A House of Cards Falls: Why 'Too Big to Debar' is All Slogan and Little Substance
The George Washington University Law School
January 13, 2012
Fordham Law Review Res Gestae, Vol. 80, No. 49, 2012
GWU Legal Studies Research Paper No. 2012-8
GWU Law School Public Law Research Paper No. 2012-8
“A House of Cards Falls: Why ‘Too Big to Debar’ is All Slogan and Little Substance” is a critical response to the article, "FCPA Sanctions: Too Big to Debar" by Drury D. Stevenson and Nicholas J. Wagoner, which aptly demonstrates a common, yet fundamentally flawed understanding of the FAR 9.4 suspension and debarment regime. "Too Big to Debar" asserts that when large government contractors violate the Foreign Corrupt Practices Act (FCPA), they should be “punished” by being debarred from the procurement system. Indeed, despite FAR 9.4’s clear directive to use debarment only for the purpose of protecting the government, not to punish past misconduct, "Too Big to Debar" completely disregards this fundamental tenet of the suspension and debarment regime (and the regulation’s plain language) by repeatedly referring to debarment as punishment. "Too Big to Debar" also misrepresents the true consequences of debarment — the corporate death penalty. In an era of outsourced government, these large, sophisticated firms not only permit the government to provide critical functions, but employ thousands of hard-working and innocent employees. Imposing debarment for the sake of retribution or deterrence is not only contrary to law, but would be harmful to the country’s diverse interests.
If FCPA enforcement has touched every industry, why do the authors single out large government contractors? Because they can — large government contractors are not sympathetic. Even though nearly all companies, regardless of their size or line of business are exposed to the potential misconduct of rogue employees, the authors expect government contractors to defy the statistically impossible. Too Big to Debar appears to assert that it is morally wrong to “reward” government contractors that have misbehaved. By injecting theories of punishment into an administrative regime, the article elevates the simple, almost visceral desire for large-scale retribution over the more nuanced best interests of the government. “A House of Cards Falls” exposes “Too Big to Debar” for what it is: a populist sound bite used to vilify and bash contractors without regard for nuance or reality.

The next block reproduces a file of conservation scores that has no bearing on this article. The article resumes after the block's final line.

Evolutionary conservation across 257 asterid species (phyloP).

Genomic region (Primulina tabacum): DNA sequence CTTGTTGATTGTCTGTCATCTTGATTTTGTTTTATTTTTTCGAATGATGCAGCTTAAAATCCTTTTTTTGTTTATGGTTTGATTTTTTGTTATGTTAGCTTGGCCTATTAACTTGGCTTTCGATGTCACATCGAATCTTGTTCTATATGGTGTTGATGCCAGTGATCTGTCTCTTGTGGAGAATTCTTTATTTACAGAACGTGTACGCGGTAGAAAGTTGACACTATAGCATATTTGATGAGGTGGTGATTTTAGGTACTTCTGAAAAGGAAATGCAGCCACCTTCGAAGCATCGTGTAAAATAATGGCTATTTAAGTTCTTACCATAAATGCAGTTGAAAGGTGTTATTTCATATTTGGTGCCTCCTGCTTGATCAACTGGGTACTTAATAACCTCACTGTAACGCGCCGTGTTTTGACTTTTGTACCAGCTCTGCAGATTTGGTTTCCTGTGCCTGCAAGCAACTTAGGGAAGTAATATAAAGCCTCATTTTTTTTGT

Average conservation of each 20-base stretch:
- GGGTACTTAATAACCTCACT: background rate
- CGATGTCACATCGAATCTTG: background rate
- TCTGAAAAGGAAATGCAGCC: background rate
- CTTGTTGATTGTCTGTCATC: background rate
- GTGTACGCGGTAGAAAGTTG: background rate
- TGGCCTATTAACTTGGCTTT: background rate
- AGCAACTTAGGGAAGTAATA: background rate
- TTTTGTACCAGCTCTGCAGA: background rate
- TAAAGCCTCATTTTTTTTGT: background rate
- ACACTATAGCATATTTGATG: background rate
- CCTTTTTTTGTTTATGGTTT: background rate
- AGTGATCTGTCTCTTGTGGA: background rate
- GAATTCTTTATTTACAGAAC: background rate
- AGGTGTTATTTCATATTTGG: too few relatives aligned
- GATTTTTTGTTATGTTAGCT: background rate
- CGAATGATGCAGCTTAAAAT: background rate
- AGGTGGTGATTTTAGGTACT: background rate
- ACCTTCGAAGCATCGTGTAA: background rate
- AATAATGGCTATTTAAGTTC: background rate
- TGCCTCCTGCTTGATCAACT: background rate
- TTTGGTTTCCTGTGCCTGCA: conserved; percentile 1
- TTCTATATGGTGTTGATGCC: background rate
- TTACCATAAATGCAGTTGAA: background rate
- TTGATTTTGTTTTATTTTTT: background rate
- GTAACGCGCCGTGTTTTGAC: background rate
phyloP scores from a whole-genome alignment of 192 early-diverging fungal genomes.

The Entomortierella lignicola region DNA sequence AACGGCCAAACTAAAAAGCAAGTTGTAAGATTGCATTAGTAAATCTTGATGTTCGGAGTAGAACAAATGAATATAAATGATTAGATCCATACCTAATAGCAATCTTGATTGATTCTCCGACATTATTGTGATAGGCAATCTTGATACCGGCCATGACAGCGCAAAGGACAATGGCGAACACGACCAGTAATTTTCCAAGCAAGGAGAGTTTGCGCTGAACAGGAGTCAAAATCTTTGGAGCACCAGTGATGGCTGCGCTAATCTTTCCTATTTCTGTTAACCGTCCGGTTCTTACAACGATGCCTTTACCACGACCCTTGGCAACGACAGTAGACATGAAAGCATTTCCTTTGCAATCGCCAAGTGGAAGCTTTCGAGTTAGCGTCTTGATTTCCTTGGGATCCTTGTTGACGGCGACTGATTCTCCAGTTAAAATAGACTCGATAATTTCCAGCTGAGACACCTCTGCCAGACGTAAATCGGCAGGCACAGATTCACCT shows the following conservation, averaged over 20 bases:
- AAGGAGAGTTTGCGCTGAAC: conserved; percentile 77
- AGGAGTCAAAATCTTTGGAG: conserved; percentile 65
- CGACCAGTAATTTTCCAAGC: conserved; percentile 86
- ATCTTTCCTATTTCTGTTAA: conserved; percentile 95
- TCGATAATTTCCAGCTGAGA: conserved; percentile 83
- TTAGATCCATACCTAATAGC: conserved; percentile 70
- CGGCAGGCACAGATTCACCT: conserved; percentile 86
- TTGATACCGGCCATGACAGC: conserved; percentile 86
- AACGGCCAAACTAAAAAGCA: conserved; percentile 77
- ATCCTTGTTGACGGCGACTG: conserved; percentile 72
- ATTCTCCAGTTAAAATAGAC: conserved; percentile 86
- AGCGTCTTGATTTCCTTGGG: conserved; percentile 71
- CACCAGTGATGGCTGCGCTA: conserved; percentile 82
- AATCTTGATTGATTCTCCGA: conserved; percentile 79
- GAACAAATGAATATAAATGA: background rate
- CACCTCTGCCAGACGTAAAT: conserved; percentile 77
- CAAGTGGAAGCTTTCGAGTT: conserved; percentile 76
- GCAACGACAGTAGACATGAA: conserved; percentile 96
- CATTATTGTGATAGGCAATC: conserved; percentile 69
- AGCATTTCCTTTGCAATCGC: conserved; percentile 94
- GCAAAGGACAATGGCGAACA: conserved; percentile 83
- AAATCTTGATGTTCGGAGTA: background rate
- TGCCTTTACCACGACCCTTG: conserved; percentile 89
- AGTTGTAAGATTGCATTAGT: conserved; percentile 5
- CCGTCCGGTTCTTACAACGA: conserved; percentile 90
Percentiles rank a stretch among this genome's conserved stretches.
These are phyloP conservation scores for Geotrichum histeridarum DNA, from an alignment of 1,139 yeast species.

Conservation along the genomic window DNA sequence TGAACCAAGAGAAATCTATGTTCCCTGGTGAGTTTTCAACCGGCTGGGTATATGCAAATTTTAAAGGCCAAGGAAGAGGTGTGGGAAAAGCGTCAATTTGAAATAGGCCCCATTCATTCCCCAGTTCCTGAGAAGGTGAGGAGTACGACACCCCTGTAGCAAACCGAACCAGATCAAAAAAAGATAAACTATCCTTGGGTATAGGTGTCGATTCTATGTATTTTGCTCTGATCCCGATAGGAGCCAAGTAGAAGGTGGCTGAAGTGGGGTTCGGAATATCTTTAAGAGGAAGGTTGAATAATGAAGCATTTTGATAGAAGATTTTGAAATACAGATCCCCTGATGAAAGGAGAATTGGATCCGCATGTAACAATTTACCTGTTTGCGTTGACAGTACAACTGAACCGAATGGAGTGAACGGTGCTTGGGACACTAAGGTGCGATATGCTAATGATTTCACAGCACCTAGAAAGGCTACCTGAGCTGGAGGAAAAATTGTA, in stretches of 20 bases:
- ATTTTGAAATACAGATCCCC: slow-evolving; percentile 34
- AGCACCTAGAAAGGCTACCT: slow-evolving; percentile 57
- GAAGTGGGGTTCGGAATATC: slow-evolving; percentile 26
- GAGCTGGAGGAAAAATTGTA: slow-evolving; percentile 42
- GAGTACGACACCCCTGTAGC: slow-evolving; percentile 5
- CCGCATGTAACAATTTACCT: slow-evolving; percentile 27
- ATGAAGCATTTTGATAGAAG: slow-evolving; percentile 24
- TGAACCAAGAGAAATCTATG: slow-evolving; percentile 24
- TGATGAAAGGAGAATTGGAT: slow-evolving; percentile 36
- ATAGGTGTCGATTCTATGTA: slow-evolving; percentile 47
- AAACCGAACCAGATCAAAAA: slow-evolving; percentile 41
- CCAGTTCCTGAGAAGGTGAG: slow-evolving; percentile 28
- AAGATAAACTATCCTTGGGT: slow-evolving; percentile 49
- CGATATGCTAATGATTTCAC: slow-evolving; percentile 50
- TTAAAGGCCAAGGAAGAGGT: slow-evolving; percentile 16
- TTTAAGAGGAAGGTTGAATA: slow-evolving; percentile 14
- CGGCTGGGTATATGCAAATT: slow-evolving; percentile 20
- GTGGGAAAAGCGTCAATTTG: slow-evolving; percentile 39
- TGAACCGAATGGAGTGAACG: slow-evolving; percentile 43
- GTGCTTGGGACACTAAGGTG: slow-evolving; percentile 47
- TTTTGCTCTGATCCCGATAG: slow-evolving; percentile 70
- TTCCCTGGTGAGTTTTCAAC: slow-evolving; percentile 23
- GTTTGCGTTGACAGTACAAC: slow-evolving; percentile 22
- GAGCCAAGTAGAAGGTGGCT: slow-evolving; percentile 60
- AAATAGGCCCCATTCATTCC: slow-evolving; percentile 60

Number of Pages in PDF File: 11
Keywords: Too Big to Debar, FCPA, Foreign Corrupt Practices Act, Government Contracts, Procurement, Corruption, Anticorruption, Bribery, Antibribery, Suspension, Debarment, Corporations, Corporate Settlements, Corporate Prosecutions
JEL Classification: F23, G15, G18, G38, H10, H40, H50, H41, H54, H56, H57, H59, H77, K14, K19, K22, K23, K33, K42, L14Accepted Paper Series
Date posted: January 17, 2012 ; Last revised: June 7, 2012
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